Mykola Dementiuk said...

In the late 60s I saw Cocteau's 'Beauty and the Beast', there were about 5 people in the whole theater. And there was another movie house on Ave B between 5th and 6th Streets. It showed monster and ghost stories, I had been there as a kid. Plus a movie house on 3rd Street, between Ave B & C not to mention another movie house on Clinton Street on the other side of Houston. Used to go there when I cut out of Seward Park HS before heading up to 42nd Street. Monster flicks for the kiddies, the area was filled with them.

EV Grieve said...

Thanks, Mick.

Now we just have kiddies of a different sort.

And there was a theater on Avenue A b/t 7th and 6th where the bodega is...?

Mykola Dementiuk said...

I know, I had been to the burnt-out shell, but I was sticking to Ave B

Bowery Boogie said...

nice work! let's hope it stays with the theater/arts scene.

Goggla said...

It would be great to have another community-centered film-making venue. We've already got all the film students and creative residents...too bad I haven't won the lotto yet or I'd fund this myself.

Larry Slade said...

Fascinating. Thanks for digging all this up. I love old theater lore.
BTW: I either read in one of his book or heard George Burns talking about playing the Jefferson.

Mykola Dementiuk said...

Marx Brothers also played the Jefferson as did Bob Hope. When I was a little kid in the 50s I saw Jerry Lewis do a live show at the Loews Commodore on 6th Street and 2nd Avenue which became the Fillmore East.

Jill said...

In the photo from 1949 you can see Stuyvesant Town in the background. According to Wikipedia it was opened in 1947 so it must have been very new then.

Also, in the movie theater picture there is a building on the corner that is now an empty lot. Nice to see what once stood there.

East Village History Project said...

Great pictures/story! I sent this to my mom. She would tell me stories of all the places she hung out growing up like the Charles and Bijou theaters. (As well as places like the Filmore, The Dom and all the other greats that were sadly just before my time.)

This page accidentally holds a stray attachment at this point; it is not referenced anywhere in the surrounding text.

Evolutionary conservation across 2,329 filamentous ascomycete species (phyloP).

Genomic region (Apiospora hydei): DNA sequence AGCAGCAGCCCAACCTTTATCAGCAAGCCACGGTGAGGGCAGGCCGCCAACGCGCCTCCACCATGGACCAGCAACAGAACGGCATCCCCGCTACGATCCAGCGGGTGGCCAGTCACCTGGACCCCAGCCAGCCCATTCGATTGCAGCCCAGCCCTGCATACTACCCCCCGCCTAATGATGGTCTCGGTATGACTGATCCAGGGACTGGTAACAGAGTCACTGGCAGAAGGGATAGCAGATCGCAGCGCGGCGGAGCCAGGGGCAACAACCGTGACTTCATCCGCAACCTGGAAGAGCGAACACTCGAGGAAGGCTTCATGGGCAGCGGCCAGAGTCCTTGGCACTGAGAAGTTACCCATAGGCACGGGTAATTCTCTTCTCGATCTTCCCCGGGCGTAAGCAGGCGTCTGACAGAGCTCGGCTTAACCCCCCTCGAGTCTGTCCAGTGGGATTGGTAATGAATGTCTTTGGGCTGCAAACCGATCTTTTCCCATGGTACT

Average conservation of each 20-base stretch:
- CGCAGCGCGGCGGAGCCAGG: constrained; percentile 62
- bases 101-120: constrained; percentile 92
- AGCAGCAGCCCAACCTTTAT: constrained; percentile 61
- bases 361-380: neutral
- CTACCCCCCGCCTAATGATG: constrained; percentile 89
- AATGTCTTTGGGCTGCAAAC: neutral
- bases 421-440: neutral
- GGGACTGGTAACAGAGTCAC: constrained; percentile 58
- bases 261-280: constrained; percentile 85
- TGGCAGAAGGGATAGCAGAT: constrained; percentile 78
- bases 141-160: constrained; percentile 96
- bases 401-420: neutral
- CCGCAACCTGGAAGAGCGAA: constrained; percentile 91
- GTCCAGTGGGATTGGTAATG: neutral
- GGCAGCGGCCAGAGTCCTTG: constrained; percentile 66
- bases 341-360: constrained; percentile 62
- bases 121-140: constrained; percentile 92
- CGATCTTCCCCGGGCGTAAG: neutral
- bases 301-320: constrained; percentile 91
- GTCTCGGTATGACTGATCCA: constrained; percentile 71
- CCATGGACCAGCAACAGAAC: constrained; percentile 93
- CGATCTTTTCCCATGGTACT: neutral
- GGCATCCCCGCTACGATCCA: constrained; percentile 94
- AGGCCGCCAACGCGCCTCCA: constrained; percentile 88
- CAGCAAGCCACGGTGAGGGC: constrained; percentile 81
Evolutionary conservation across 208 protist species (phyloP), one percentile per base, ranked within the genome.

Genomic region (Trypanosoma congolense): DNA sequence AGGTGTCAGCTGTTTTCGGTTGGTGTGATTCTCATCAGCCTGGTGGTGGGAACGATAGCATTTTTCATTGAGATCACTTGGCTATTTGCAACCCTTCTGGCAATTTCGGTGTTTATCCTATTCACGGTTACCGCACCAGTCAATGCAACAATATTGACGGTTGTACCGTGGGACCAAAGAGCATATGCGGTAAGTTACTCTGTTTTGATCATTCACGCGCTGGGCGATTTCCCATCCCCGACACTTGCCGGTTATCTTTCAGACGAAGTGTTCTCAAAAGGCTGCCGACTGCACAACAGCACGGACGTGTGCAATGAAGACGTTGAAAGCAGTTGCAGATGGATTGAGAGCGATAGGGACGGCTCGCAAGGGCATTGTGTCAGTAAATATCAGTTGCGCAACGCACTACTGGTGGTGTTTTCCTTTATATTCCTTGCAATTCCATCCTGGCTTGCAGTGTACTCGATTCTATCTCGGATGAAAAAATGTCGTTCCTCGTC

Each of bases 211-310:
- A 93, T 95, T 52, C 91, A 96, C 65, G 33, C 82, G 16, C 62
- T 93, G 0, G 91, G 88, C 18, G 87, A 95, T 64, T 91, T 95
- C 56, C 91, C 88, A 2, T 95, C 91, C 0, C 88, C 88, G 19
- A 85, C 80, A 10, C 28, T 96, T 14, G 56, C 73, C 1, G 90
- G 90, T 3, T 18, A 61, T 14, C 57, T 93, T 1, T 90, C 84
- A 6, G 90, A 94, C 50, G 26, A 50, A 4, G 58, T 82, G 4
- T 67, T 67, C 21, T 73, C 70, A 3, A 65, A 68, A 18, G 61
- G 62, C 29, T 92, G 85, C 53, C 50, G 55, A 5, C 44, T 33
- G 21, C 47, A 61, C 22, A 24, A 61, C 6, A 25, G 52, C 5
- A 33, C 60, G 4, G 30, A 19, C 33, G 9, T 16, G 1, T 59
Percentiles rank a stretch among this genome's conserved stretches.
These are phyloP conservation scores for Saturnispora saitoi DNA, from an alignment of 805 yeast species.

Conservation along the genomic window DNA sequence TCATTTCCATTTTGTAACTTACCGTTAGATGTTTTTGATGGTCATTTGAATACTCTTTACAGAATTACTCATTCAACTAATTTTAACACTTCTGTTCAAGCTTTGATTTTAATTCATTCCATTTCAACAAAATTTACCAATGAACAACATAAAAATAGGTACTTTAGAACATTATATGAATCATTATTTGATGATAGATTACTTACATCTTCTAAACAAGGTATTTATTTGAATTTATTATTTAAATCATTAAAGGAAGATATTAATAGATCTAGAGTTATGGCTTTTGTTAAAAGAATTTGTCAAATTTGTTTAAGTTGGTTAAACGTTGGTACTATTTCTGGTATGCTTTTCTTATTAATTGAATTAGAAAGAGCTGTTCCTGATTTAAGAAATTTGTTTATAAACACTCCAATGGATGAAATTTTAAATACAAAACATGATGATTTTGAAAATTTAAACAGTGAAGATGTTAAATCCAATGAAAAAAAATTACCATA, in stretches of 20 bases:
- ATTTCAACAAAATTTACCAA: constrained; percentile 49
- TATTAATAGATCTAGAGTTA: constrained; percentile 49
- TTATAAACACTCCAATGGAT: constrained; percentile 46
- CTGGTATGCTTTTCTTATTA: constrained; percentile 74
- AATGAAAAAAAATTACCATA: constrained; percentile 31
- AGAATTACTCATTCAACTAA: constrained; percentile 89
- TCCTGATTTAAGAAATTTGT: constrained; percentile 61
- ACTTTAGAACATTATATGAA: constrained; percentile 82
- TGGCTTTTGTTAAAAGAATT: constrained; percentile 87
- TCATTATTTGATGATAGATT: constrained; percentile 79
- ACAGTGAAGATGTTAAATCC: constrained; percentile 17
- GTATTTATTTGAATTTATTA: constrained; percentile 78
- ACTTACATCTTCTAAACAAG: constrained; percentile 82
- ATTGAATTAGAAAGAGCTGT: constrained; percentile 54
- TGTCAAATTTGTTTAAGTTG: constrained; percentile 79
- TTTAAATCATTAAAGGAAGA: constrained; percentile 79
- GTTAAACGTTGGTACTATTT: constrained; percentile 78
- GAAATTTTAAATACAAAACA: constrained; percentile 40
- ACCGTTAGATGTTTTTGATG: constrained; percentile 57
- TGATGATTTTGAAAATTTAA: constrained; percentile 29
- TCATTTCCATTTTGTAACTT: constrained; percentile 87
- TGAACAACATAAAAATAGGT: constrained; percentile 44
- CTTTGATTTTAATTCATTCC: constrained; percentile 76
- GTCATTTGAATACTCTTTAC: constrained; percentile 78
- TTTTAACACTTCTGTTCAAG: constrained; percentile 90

Thanks for this post.

EV Grieve said...

Thanks, EVHP. It amazes me how many theaters used to be in the neighborhood.

Anonymous said...

Another movie house on Avenue B somewhere betweeen 16th and 23rd streets called the Gramercy Theater was momma's baby sitter. Every Saturday in the 1940's it showed three full length movies, a serial, cartoons and coming attrations all for a dime. Whatta good deal that was.

Vic Washkevich

Anonymous said...

Let us not forget that on Friday nights the Gramecy Boys Club on
16th Street between Avenues A & B showed a free two reel 16 mm movie to kids who were members. To kill time when they were changing reels, we all had a sing-along. It was free. My boys club badge, back in the late '30s and early '40s described the club as "A Bright Spot in the Gas House District." And it sure was for all of us kids.


Vic Washkevich

Anonymous said...

Did anyone notice in that 1949 photo of Avenue B how much parking space was available. Like the Bijou that's all gone, too.

Vic Washkevich

Ellen said...

i,ve heard thqat malcolm x sp[oke at the charles. is this true? ellen

EV Grieve said...

Hi Ellen,

Good question... I'm not sure about that one...

Scuba Diva said...

Vic Washkevich said:

"Did anyone notice in that 1949 photo of Avenue B how much parking space was available. Like the Bijou that's all gone, too.
"


Well, I think a lot fewer people had cars back in those days; not only that, when I first lived in this neighborhood in the 80s and 90s, there were fewer cars; nowadays, anyone moving here from Florida or Minnesota has to bring their car.

"Oh sure, no prob; you can park on the street." The city has become one huge fucking parking lot.

Jill said...

There also weren't traffic lights on every corner until well into the 90s.